While NCLB has since been replaced by the Every Student Succeeds Act, the students who were negatively affected by its 14-year-span never got reparations for their education. ESSA offers more power to states to regulate their educational systems to fit specific needs, essentially ending large-scale federal government interference.

Federal and state governments use Common Core as a standard, which means school districts are pressured to teach that baseline information and conform to state frameworks, and are not encouraged to generalize curriculum standards to local needs.

Thus, school districts as different as Hinsdale, a rich, white suburb, and Englewood, a black, low-income neighborhood on the South Side, teach the same material, despite it not being universally culturally relevant to all students, my mother explained. When tests have unrelatable content, an absence of multiple correct answers, or use a specific vocabulary, students who differ in cultural knowledge from the majority test poorly. Even taking the test on a computer versus on paper can affect results to some degree. Thus, gaps in opportunity and cultural difference are redefined as intelligence gaps, even if both districts have similar numbers of high-potential students.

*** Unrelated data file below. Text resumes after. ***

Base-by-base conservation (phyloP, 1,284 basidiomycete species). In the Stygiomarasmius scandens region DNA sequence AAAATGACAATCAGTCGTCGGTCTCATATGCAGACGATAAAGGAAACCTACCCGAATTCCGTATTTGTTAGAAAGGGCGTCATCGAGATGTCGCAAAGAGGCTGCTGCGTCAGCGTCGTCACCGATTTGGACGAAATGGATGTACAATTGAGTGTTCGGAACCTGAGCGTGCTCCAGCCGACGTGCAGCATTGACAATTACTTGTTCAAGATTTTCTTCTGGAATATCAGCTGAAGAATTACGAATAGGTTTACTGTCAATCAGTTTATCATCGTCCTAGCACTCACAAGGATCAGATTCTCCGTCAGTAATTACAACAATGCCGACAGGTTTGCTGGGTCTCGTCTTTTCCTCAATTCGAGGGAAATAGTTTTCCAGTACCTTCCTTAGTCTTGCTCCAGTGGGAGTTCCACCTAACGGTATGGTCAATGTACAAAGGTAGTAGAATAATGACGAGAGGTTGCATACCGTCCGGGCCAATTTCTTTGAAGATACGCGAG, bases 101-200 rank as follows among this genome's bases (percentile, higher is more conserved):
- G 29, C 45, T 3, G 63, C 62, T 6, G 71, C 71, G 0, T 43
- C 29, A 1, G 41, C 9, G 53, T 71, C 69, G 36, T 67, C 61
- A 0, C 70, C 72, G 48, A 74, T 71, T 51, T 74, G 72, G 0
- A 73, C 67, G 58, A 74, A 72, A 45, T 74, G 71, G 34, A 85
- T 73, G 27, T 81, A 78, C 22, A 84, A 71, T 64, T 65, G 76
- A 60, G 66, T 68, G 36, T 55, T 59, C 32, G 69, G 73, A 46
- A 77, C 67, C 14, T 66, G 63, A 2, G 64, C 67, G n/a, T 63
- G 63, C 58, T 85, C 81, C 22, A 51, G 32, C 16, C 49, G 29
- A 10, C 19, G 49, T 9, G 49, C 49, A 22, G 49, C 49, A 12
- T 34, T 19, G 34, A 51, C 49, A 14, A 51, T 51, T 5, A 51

Getting closer, but still a long way to go

The education world is moving toward personalization of classroom experiences and inclusion is a growing priority at higher levels. However, individual teacher biases still remain, especially in a public school system where 44 percent of students are racial or ethnic minorities compared to a mere 17 percent of teachers, according to the Brookings Institution. This manifests itself in a variety of ways — for example, while black children are three times more likely to be referred to gifted services if they have a black teacher, 80 percent of black students aren’t taught by someone of their same race.

It’s not fair that many students who have academic prowess are consistently overlooked because of their identity. They deserve to be appropriately challenged in the classroom like their peers. It pains me to think about how many people are not able to access necessary resources because of this country’s deeply broken education system. Personalized public education, though difficult to attain, should continue to be a goal of the state and federal governments.

Marissa Martinez is a Medill sophomore. She can be contacted at [email protected]. If you would like to respond publicly to this column, send a Letter to the Editor to [email protected]. The views expressed in this piece do not necessarily reflect the views of all staff members of The Daily Northwestern.